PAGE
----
It’s a general fact that if a decimal either terminates or has a repeating block, then it must be rational. In other words, there is some fraction that represents the number exactly. Even integers can be expressed as fractions.

• -9 = -9/1
• 2.25 = 9/4
• -2.836 = -156/55

Irrational numbers, on the other hand, can be identified as having decimal expansions that do not terminate and have no block of digits that repeat forever.

There are a few basic cases for Irrational Numbers:

1. The digits go on forever in more or less an arbitrary way (random). This is the case with most irrational numbers, including any square root of a number that’s not a perfect square (√2, √3, √5, etc.) and special constants such as pi (π = 3.1415926…) and e (= 2.718281828459…).
2.

3. The digits go on forever in some kind of pattern, but it’s not a repeating block of the same length. For example, 0.1010010001000010000010000001…, is irrational, even though there is an obvious pattern in its digits. The problem is that the block of digits grows each time, rather than simply repeating.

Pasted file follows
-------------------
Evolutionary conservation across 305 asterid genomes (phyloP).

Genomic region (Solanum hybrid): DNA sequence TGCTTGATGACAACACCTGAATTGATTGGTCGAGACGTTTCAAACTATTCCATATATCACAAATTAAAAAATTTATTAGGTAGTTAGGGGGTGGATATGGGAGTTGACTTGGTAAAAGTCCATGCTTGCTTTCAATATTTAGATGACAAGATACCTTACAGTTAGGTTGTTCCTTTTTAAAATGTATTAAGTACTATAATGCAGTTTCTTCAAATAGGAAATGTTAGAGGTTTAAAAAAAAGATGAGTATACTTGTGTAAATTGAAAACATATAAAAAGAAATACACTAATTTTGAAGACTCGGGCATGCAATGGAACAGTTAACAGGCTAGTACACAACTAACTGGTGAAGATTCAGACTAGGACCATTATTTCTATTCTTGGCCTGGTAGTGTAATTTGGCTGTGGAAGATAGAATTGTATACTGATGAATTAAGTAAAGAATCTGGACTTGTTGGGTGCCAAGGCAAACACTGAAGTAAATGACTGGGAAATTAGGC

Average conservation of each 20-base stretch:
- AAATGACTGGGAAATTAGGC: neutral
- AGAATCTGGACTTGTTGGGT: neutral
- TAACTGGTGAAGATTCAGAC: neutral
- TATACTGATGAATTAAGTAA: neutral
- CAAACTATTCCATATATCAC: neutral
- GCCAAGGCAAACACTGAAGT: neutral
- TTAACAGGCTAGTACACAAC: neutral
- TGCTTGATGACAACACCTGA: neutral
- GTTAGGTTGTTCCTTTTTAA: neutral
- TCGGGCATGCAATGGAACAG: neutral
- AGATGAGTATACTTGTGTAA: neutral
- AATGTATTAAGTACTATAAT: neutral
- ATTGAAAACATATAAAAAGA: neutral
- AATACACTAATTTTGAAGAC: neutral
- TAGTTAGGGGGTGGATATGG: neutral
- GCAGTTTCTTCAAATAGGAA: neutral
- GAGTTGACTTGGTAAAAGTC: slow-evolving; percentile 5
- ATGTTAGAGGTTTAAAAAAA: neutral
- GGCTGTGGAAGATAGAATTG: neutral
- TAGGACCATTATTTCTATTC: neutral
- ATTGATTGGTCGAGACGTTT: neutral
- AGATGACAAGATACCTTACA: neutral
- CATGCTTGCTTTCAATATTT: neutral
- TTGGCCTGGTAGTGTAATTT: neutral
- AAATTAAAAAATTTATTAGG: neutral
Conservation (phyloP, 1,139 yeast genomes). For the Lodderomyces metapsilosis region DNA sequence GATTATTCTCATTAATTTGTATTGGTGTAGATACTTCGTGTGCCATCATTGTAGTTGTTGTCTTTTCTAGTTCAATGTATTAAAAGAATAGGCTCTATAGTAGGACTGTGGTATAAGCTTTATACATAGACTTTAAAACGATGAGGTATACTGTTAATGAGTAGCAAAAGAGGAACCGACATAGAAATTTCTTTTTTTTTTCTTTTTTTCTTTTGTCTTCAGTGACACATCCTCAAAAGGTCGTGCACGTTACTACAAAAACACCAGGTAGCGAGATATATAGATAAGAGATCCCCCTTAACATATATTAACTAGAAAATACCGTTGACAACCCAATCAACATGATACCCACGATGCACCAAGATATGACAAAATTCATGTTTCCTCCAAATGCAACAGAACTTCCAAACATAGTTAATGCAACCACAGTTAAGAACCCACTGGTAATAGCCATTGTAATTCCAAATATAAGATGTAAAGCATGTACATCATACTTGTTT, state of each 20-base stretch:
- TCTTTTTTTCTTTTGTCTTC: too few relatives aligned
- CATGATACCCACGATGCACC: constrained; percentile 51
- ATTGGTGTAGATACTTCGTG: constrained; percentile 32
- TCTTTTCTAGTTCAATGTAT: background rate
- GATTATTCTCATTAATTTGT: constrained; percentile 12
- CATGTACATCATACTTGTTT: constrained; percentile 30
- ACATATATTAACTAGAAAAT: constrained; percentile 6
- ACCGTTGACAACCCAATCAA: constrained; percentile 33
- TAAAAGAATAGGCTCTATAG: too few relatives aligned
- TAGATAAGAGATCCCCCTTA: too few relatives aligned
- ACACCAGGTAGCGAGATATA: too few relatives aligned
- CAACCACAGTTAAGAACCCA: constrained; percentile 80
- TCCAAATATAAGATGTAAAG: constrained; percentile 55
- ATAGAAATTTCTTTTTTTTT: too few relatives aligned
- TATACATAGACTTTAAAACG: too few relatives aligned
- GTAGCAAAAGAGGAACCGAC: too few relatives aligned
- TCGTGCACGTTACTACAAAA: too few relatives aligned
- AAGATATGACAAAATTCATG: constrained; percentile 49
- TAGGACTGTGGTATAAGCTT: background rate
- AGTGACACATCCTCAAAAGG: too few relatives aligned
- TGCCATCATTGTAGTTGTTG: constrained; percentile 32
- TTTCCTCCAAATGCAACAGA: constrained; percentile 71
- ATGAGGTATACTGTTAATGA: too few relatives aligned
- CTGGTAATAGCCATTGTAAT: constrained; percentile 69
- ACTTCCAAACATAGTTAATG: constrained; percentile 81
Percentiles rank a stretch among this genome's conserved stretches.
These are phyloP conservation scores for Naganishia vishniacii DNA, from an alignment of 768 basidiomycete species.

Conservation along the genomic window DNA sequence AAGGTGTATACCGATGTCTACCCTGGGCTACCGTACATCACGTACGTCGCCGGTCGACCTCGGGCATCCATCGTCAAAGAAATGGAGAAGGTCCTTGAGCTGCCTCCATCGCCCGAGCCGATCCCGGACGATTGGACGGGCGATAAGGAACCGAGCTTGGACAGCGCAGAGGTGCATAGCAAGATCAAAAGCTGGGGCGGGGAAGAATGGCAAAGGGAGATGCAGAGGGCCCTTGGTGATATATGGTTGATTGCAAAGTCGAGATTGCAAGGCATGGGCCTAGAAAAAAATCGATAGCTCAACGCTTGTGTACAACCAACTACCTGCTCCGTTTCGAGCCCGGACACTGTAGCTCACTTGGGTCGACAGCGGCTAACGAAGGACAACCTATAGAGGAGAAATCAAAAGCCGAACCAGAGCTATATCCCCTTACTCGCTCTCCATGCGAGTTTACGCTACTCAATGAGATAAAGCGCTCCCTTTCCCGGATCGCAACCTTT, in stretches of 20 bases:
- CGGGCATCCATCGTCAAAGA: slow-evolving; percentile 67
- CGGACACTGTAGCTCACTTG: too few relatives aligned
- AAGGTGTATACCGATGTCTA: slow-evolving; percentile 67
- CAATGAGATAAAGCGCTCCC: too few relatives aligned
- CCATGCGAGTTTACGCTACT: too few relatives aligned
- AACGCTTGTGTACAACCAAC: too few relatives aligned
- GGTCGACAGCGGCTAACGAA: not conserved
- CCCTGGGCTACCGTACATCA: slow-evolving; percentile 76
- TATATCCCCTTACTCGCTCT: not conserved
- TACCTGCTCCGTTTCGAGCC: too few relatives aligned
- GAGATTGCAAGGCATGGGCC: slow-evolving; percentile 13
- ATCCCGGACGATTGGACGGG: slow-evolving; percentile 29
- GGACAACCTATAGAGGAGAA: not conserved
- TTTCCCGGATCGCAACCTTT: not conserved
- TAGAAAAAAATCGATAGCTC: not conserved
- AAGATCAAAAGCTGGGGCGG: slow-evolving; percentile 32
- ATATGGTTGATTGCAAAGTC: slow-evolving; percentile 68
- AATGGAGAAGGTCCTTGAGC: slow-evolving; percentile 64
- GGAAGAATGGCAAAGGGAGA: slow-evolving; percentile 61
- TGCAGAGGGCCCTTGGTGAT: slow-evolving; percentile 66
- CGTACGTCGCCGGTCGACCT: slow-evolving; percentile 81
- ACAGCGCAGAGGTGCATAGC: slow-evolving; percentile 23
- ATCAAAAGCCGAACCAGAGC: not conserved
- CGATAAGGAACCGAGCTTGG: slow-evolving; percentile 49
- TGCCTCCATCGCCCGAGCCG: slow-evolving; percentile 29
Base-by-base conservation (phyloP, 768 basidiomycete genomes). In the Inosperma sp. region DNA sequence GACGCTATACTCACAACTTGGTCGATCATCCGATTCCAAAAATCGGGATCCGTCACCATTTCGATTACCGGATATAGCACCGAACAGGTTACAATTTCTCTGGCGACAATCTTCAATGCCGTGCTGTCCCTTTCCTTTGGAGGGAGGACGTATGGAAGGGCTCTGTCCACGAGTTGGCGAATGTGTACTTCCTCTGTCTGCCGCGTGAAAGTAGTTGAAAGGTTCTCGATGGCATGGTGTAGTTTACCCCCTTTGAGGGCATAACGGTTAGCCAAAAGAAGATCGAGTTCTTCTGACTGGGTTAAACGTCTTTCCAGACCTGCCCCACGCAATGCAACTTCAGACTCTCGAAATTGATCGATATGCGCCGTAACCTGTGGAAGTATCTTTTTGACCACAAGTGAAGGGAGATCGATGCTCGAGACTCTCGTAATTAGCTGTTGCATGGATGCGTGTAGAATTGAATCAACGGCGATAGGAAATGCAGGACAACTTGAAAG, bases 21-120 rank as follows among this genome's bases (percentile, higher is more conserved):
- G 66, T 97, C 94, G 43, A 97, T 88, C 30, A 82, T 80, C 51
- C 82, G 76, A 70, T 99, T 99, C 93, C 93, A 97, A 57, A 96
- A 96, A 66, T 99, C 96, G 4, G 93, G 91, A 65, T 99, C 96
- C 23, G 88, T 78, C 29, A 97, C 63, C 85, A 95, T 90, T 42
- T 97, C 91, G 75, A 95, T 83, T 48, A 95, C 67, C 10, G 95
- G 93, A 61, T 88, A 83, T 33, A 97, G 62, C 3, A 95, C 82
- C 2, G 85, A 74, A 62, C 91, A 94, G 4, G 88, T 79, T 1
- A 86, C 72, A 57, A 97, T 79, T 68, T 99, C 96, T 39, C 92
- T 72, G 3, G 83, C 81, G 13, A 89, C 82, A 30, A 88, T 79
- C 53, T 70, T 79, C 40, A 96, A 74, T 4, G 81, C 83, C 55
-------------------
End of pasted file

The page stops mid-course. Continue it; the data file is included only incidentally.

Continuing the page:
The number π (“pi”) is irrational. Its digits go on forever with no repeating pattern.

### Example Problem

See if you can identify which of the following numbers are rational and which are irrational. Be careful; some of them are tricky!

-5.6    8/3    π/2    √49    -0.123123123…    0   3.14    1.112123123412345…

#### Solutions

• -5.6 is a terminating decimal. Therefore, it’s rational. If you want to know what fraction represents it, first write -5.6 = -56/10, and then reduce: -28/5.
•

• 8/3 is clearly a fraction of two whole numbers — thus rational.